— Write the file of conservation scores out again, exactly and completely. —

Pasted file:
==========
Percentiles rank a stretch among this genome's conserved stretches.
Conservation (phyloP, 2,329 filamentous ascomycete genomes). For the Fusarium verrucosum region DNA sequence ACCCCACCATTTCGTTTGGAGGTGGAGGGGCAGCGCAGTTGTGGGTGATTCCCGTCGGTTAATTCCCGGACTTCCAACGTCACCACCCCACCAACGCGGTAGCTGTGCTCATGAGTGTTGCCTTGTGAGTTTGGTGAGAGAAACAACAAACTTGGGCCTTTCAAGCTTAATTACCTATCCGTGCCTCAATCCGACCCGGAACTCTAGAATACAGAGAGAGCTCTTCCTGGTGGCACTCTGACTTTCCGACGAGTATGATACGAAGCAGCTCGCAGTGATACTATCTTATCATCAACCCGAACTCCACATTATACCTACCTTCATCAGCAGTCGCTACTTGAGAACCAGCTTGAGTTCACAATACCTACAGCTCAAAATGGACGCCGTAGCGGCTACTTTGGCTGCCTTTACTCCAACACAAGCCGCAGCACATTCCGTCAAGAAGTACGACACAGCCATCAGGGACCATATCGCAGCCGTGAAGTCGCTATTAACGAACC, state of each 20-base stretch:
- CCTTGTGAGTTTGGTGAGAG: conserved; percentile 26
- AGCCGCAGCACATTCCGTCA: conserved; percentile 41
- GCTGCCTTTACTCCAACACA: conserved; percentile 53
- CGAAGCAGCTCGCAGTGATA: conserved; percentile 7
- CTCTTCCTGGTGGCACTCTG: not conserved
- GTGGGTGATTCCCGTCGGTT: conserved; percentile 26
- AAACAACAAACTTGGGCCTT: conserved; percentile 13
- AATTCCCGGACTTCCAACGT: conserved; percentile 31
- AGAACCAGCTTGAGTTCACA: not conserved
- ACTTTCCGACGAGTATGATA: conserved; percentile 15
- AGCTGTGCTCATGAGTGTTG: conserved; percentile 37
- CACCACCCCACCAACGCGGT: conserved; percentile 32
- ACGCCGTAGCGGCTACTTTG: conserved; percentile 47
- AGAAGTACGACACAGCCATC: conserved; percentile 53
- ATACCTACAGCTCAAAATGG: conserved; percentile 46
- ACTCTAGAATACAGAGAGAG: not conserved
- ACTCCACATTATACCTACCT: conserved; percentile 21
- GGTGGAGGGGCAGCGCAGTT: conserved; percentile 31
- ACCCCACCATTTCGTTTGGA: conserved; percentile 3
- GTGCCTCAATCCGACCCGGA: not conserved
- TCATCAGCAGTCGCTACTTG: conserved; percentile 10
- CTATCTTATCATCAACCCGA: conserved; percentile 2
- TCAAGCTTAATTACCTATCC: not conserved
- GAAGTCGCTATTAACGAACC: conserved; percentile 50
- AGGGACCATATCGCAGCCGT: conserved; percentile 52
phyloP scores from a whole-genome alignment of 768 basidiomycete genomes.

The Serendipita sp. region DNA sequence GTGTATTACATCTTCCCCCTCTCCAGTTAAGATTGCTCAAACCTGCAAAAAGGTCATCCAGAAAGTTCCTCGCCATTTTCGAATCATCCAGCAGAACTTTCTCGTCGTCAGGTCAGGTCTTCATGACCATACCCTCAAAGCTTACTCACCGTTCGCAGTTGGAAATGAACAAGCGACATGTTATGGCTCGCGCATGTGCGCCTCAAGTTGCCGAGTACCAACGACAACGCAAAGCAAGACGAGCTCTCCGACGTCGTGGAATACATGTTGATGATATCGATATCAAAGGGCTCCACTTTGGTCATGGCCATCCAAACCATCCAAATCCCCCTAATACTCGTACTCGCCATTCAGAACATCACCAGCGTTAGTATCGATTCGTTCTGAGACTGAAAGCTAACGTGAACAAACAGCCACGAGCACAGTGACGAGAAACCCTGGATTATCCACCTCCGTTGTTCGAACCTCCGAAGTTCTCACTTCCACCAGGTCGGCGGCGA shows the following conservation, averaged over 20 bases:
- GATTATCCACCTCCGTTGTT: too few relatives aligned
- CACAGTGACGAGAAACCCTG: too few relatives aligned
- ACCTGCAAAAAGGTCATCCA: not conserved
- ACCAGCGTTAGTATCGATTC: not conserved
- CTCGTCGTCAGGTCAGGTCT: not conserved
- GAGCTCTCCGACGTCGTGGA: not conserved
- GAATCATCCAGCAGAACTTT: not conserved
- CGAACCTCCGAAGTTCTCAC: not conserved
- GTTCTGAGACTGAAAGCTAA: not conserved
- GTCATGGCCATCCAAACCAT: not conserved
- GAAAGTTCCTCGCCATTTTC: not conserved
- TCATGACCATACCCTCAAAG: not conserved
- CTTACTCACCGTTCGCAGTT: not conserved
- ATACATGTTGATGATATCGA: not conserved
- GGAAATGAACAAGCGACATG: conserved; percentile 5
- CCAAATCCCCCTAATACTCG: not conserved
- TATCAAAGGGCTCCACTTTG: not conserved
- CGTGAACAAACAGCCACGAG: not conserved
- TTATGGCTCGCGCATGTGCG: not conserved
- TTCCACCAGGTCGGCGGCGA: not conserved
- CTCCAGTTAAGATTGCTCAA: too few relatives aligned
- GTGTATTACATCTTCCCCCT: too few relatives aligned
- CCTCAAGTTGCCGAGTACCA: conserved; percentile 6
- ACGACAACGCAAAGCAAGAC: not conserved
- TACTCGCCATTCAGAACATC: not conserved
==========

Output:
Percentiles rank a stretch among this genome's conserved stretches.
Conservation (phyloP, 2,329 filamentous ascomycete genomes). For the Fusarium verrucosum region DNA sequence ACCCCACCATTTCGTTTGGAGGTGGAGGGGCAGCGCAGTTGTGGGTGATTCCCGTCGGTTAATTCCCGGACTTCCAACGTCACCACCCCACCAACGCGGTAGCTGTGCTCATGAGTGTTGCCTTGTGAGTTTGGTGAGAGAAACAACAAACTTGGGCCTTTCAAGCTTAATTACCTATCCGTGCCTCAATCCGACCCGGAACTCTAGAATACAGAGAGAGCTCTTCCTGGTGGCACTCTGACTTTCCGACGAGTATGATACGAAGCAGCTCGCAGTGATACTATCTTATCATCAACCCGAACTCCACATTATACCTACCTTCATCAGCAGTCGCTACTTGAGAACCAGCTTGAGTTCACAATACCTACAGCTCAAAATGGACGCCGTAGCGGCTACTTTGGCTGCCTTTACTCCAACACAAGCCGCAGCACATTCCGTCAAGAAGTACGACACAGCCATCAGGGACCATATCGCAGCCGTGAAGTCGCTATTAACGAACC, state of each 20-base stretch:
- CCTTGTGAGTTTGGTGAGAG: conserved; percentile 26
- AGCCGCAGCACATTCCGTCA: conserved; percentile 41
- GCTGCCTTTACTCCAACACA: conserved; percentile 53
- CGAAGCAGCTCGCAGTGATA: conserved; percentile 7
- CTCTTCCTGGTGGCACTCTG: not conserved
- GTGGGTGATTCCCGTCGGTT: conserved; percentile 26
- AAACAACAAACTTGGGCCTT: conserved; percentile 13
- AATTCCCGGACTTCCAACGT: conserved; percentile 31
- AGAACCAGCTTGAGTTCACA: not conserved
- ACTTTCCGACGAGTATGATA: conserved; percentile 15
- AGCTGTGCTCATGAGTGTTG: conserved; percentile 37
- CACCACCCCACCAACGCGGT: conserved; percentile 32
- ACGCCGTAGCGGCTACTTTG: conserved; percentile 47
- AGAAGTACGACACAGCCATC: conserved; percentile 53
- ATACCTACAGCTCAAAATGG: conserved; percentile 46
- ACTCTAGAATACAGAGAGAG: not conserved
- ACTCCACATTATACCTACCT: conserved; percentile 21
- GGTGGAGGGGCAGCGCAGTT: conserved; percentile 31
- ACCCCACCATTTCGTTTGGA: conserved; percentile 3
- GTGCCTCAATCCGACCCGGA: not conserved
- TCATCAGCAGTCGCTACTTG: conserved; percentile 10
- CTATCTTATCATCAACCCGA: conserved; percentile 2
- TCAAGCTTAATTACCTATCC: not conserved
- GAAGTCGCTATTAACGAACC: conserved; percentile 50
- AGGGACCATATCGCAGCCGT: conserved; percentile 52
phyloP scores from a whole-genome alignment of 768 basidiomycete genomes.

The Serendipita sp. region DNA sequence GTGTATTACATCTTCCCCCTCTCCAGTTAAGATTGCTCAAACCTGCAAAAAGGTCATCCAGAAAGTTCCTCGCCATTTTCGAATCATCCAGCAGAACTTTCTCGTCGTCAGGTCAGGTCTTCATGACCATACCCTCAAAGCTTACTCACCGTTCGCAGTTGGAAATGAACAAGCGACATGTTATGGCTCGCGCATGTGCGCCTCAAGTTGCCGAGTACCAACGACAACGCAAAGCAAGACGAGCTCTCCGACGTCGTGGAATACATGTTGATGATATCGATATCAAAGGGCTCCACTTTGGTCATGGCCATCCAAACCATCCAAATCCCCCTAATACTCGTACTCGCCATTCAGAACATCACCAGCGTTAGTATCGATTCGTTCTGAGACTGAAAGCTAACGTGAACAAACAGCCACGAGCACAGTGACGAGAAACCCTGGATTATCCACCTCCGTTGTTCGAACCTCCGAAGTTCTCACTTCCACCAGGTCGGCGGCGA shows the following conservation, averaged over 20 bases:
- GATTATCCACCTCCGTTGTT: too few relatives aligned
- CACAGTGACGAGAAACCCTG: too few relatives aligned
- ACCTGCAAAAAGGTCATCCA: not conserved
- ACCAGCGTTAGTATCGATTC: not conserved
- CTCGTCGTCAGGTCAGGTCT: not conserved
- GAGCTCTCCGACGTCGTGGA: not conserved
- GAATCATCCAGCAGAACTTT: not conserved
- CGAACCTCCGAAGTTCTCAC: not conserved
- GTTCTGAGACTGAAAGCTAA: not conserved
- GTCATGGCCATCCAAACCAT: not conserved
- GAAAGTTCCTCGCCATTTTC: not conserved
- TCATGACCATACCCTCAAAG: not conserved
- CTTACTCACCGTTCGCAGTT: not conserved
- ATACATGTTGATGATATCGA: not conserved
- GGAAATGAACAAGCGACATG: conserved; percentile 5
- CCAAATCCCCCTAATACTCG: not conserved
- TATCAAAGGGCTCCACTTTG: not conserved
- CGTGAACAAACAGCCACGAG: not conserved
- TTATGGCTCGCGCATGTGCG: not conserved
- TTCCACCAGGTCGGCGGCGA: not conserved
- CTCCAGTTAAGATTGCTCAA: too few relatives aligned
- GTGTATTACATCTTCCCCCT: too few relatives aligned
- CCTCAAGTTGCCGAGTACCA: conserved; percentile 6
- ACGACAACGCAAAGCAAGAC: not conserved
- TACTCGCCATTCAGAACATC: not conserved